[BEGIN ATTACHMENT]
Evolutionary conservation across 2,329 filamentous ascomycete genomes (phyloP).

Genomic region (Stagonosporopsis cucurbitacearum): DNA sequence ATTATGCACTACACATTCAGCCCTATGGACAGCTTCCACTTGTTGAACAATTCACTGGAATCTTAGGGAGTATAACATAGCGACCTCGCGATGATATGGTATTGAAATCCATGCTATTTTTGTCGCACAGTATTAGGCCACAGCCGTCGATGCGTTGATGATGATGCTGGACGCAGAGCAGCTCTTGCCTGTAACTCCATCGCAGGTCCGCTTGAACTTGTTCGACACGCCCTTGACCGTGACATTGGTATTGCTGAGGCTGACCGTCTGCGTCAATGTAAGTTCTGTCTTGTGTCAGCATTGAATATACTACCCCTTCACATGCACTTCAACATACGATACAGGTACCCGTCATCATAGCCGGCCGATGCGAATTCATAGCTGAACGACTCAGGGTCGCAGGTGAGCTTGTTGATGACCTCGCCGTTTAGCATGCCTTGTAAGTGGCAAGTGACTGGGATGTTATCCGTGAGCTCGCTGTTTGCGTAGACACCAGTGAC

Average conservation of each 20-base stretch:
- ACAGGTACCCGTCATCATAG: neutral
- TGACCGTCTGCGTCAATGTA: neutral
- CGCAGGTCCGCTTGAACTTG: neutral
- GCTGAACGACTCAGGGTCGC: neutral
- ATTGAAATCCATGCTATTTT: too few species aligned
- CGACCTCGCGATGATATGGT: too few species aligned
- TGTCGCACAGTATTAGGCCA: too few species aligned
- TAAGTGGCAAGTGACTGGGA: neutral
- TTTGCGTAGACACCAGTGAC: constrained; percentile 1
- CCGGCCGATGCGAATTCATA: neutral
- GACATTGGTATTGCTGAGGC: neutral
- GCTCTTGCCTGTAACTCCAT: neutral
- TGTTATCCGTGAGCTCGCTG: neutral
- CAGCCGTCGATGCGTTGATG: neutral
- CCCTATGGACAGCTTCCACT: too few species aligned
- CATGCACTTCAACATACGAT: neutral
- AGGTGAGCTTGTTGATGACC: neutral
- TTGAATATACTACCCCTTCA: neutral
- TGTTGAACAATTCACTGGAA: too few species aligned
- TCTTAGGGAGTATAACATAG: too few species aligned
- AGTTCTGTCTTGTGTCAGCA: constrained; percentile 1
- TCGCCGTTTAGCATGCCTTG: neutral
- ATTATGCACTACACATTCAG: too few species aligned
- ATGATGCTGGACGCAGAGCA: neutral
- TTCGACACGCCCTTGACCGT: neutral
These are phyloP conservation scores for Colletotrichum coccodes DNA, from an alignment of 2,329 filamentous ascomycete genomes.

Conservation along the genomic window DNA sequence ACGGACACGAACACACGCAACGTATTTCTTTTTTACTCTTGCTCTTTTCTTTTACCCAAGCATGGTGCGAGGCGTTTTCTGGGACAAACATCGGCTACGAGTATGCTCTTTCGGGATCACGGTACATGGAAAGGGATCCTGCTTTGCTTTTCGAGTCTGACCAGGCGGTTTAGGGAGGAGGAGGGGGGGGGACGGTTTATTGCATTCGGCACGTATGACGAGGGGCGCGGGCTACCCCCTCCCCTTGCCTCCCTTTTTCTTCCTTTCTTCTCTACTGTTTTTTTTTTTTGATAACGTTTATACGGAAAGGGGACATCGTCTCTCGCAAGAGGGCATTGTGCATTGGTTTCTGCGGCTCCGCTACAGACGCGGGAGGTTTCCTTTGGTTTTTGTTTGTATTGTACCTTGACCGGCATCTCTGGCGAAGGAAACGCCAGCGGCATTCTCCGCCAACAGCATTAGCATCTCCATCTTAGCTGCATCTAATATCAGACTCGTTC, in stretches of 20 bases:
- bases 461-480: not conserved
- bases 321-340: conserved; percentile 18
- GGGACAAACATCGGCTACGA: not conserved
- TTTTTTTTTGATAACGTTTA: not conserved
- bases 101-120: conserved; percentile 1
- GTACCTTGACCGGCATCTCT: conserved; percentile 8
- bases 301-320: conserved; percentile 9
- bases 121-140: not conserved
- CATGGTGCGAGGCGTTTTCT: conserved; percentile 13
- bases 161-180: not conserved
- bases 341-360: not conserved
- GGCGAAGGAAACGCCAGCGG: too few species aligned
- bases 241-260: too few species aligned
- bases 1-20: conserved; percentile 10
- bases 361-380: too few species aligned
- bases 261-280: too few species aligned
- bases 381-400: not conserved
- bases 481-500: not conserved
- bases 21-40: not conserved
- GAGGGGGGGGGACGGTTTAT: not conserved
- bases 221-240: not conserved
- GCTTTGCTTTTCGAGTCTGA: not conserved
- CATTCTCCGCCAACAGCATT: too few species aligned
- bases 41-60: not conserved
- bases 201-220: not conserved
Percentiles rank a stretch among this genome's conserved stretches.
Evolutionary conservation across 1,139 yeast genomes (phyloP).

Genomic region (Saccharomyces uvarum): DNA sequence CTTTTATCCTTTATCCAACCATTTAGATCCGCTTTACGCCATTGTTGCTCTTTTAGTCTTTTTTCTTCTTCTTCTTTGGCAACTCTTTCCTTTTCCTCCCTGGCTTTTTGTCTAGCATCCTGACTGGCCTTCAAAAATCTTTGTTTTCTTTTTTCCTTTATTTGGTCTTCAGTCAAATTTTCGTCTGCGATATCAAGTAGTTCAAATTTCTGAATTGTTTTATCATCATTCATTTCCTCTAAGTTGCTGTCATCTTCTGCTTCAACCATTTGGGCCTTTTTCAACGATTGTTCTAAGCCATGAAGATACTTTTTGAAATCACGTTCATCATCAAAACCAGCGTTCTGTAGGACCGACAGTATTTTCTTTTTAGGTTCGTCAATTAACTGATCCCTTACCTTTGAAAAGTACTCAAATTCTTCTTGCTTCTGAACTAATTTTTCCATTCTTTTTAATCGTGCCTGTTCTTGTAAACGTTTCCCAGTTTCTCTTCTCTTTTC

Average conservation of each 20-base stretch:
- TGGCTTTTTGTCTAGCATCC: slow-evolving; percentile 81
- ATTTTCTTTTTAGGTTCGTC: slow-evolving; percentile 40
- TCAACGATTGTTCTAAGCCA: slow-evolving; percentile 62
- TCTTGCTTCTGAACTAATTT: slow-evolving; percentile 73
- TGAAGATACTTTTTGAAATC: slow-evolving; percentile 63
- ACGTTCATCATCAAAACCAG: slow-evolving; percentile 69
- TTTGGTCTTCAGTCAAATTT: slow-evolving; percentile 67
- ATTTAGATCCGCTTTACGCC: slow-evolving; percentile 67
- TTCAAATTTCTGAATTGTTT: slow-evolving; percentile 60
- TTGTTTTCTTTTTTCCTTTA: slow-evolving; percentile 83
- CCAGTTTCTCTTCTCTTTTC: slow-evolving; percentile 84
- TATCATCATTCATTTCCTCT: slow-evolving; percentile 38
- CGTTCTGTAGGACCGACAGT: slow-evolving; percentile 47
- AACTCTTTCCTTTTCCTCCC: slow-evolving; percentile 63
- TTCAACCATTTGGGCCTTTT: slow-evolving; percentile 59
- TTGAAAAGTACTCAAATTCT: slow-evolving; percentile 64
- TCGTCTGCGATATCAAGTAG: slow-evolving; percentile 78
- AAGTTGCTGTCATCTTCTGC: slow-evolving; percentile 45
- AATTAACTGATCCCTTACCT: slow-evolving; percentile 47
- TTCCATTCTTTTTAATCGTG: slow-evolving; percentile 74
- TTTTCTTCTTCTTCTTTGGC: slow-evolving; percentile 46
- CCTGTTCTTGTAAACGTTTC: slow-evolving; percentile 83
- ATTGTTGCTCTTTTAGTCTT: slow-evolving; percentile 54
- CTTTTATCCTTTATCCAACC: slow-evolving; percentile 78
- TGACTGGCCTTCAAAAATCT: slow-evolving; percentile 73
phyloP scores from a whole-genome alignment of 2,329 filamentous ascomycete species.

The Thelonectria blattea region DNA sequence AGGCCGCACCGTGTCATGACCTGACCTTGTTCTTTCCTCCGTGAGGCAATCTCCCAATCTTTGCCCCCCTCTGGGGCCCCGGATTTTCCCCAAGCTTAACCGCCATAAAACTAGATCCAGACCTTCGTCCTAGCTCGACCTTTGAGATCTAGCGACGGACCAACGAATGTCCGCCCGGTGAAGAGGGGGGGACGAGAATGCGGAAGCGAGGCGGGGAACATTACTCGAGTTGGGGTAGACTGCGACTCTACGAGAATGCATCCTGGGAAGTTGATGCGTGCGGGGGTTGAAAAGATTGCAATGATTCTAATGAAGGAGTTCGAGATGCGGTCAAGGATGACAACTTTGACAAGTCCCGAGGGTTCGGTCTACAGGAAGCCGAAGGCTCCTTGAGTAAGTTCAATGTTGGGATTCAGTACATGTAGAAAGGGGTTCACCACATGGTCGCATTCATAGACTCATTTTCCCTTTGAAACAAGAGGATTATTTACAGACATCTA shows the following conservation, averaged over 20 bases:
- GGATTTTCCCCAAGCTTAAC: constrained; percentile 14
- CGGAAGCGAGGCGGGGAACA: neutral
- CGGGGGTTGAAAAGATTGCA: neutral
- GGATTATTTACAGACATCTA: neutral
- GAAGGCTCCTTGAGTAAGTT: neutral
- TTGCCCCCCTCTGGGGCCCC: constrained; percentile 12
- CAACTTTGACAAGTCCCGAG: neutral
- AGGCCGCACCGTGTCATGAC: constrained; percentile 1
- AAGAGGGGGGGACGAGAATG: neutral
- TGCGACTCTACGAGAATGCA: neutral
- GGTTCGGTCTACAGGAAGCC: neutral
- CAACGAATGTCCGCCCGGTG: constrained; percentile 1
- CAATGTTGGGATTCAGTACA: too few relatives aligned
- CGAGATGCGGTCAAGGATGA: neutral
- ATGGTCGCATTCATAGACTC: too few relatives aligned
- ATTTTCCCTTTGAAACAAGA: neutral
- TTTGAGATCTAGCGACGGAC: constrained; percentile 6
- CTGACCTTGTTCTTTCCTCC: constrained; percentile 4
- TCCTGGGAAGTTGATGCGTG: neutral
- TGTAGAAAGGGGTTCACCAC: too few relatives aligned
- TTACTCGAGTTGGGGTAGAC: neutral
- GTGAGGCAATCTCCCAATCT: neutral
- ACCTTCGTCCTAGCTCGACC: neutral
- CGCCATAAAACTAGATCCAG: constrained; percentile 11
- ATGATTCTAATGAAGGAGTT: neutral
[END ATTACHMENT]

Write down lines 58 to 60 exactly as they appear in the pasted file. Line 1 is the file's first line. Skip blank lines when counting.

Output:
Genomic region (Saccharomyces uvarum): DNA sequence CTTTTATCCTTTATCCAACCATTTAGATCCGCTTTACGCCATTGTTGCTCTTTTAGTCTTTTTTCTTCTTCTTCTTTGGCAACTCTTTCCTTTTCCTCCCTGGCTTTTTGTCTAGCATCCTGACTGGCCTTCAAAAATCTTTGTTTTCTTTTTTCCTTTATTTGGTCTTCAGTCAAATTTTCGTCTGCGATATCAAGTAGTTCAAATTTCTGAATTGTTTTATCATCATTCATTTCCTCTAAGTTGCTGTCATCTTCTGCTTCAACCATTTGGGCCTTTTTCAACGATTGTTCTAAGCCATGAAGATACTTTTTGAAATCACGTTCATCATCAAAACCAGCGTTCTGTAGGACCGACAGTATTTTCTTTTTAGGTTCGTCAATTAACTGATCCCTTACCTTTGAAAAGTACTCAAATTCTTCTTGCTTCTGAACTAATTTTTCCATTCTTTTTAATCGTGCCTGTTCTTGTAAACGTTTCCCAGTTTCTCTTCTCTTTTC

Average conservation of each 20-base stretch:
- TGGCTTTTTGTCTAGCATCC: slow-evolving; percentile 81